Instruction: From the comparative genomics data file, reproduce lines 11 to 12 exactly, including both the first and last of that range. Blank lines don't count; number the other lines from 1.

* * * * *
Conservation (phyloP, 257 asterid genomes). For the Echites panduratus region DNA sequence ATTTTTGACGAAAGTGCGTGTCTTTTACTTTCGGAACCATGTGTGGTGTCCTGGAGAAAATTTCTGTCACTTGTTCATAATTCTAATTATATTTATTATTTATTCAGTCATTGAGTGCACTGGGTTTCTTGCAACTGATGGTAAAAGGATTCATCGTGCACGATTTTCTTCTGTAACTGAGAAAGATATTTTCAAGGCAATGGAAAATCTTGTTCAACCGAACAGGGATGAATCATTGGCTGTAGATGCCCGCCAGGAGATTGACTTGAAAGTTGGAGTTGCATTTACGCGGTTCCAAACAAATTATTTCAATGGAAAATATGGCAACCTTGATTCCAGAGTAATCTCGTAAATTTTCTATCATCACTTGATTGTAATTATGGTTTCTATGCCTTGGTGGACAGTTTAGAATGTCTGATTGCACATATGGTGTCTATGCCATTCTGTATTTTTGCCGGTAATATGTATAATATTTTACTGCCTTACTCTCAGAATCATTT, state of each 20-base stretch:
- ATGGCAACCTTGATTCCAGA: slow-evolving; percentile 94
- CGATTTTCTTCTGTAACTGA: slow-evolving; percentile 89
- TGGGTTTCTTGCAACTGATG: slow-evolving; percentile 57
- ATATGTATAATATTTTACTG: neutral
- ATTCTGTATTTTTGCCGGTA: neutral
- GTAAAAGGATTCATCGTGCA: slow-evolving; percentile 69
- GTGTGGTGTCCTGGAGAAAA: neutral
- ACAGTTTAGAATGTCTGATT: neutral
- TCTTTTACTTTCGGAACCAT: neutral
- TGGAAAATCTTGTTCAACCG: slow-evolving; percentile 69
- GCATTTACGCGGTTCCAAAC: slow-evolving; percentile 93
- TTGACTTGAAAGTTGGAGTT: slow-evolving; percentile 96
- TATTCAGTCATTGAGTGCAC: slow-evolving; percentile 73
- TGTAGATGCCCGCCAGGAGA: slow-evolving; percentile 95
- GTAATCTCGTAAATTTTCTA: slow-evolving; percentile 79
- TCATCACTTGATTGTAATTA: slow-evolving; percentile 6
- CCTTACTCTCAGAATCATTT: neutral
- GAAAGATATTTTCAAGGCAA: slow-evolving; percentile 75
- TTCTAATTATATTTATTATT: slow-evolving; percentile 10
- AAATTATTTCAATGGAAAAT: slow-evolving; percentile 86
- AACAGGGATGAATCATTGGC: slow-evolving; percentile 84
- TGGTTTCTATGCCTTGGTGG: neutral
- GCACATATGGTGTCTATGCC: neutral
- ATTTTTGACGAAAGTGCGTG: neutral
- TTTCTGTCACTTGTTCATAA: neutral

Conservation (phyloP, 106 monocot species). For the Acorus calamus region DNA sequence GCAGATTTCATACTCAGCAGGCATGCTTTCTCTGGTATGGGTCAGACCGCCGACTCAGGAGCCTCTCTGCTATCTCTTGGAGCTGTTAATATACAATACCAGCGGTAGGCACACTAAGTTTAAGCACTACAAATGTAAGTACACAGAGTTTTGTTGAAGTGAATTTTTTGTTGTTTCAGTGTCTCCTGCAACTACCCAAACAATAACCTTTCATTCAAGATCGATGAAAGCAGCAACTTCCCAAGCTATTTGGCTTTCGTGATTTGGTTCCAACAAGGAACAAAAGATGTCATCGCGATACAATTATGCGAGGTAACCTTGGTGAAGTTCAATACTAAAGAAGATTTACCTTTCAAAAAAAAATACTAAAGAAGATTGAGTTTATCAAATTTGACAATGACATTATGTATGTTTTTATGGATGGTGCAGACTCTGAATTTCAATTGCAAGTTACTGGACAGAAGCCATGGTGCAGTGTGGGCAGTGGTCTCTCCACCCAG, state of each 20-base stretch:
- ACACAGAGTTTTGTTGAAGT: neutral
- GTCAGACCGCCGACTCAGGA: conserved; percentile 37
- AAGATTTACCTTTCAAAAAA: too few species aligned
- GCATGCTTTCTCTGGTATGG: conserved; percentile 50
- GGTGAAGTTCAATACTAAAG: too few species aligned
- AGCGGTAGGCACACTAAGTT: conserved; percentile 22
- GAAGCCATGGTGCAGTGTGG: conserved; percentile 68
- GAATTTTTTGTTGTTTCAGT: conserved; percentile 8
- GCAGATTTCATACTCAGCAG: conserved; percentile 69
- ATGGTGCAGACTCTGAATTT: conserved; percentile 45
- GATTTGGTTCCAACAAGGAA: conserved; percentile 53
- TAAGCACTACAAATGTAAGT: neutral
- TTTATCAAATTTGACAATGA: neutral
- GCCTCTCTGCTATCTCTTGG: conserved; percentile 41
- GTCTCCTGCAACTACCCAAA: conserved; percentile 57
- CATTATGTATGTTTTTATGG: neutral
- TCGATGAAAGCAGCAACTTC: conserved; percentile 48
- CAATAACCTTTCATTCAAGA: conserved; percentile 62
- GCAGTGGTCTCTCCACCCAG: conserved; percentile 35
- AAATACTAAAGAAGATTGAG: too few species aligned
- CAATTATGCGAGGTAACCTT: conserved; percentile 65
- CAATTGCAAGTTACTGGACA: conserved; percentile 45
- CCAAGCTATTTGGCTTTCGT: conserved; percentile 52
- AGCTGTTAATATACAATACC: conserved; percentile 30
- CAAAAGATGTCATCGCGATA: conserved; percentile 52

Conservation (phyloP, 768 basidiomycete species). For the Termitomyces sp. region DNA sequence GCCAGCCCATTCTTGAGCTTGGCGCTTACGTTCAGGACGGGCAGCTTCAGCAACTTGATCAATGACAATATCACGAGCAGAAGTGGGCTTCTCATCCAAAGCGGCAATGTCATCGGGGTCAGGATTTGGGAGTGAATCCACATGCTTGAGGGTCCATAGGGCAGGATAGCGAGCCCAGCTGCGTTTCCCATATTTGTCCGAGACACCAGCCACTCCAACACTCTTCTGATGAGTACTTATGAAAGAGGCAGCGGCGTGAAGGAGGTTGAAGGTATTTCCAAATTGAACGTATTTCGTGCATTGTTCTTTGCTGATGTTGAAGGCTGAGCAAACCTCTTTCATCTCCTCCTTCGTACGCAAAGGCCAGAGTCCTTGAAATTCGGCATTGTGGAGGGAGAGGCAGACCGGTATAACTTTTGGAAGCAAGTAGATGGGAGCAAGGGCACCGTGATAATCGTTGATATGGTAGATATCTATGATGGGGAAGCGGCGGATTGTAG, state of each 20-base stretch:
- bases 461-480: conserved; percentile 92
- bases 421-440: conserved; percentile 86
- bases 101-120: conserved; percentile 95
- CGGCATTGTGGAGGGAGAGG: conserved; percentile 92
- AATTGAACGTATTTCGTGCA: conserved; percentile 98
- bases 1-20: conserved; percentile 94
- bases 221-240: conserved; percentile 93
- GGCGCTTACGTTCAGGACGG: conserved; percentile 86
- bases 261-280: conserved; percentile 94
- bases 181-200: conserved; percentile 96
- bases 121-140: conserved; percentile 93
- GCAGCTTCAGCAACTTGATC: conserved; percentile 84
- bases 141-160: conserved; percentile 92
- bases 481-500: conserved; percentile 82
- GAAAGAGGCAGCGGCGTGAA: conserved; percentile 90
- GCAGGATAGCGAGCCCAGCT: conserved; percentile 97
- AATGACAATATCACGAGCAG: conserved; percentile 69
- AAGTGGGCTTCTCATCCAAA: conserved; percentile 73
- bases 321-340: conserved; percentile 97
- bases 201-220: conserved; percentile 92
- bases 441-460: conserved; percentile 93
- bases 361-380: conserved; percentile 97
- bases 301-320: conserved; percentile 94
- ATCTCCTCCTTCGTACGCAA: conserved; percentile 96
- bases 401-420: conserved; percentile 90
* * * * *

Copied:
- TGGAAAATCTTGTTCAACCG: slow-evolving; percentile 69
- GCATTTACGCGGTTCCAAAC: slow-evolving; percentile 93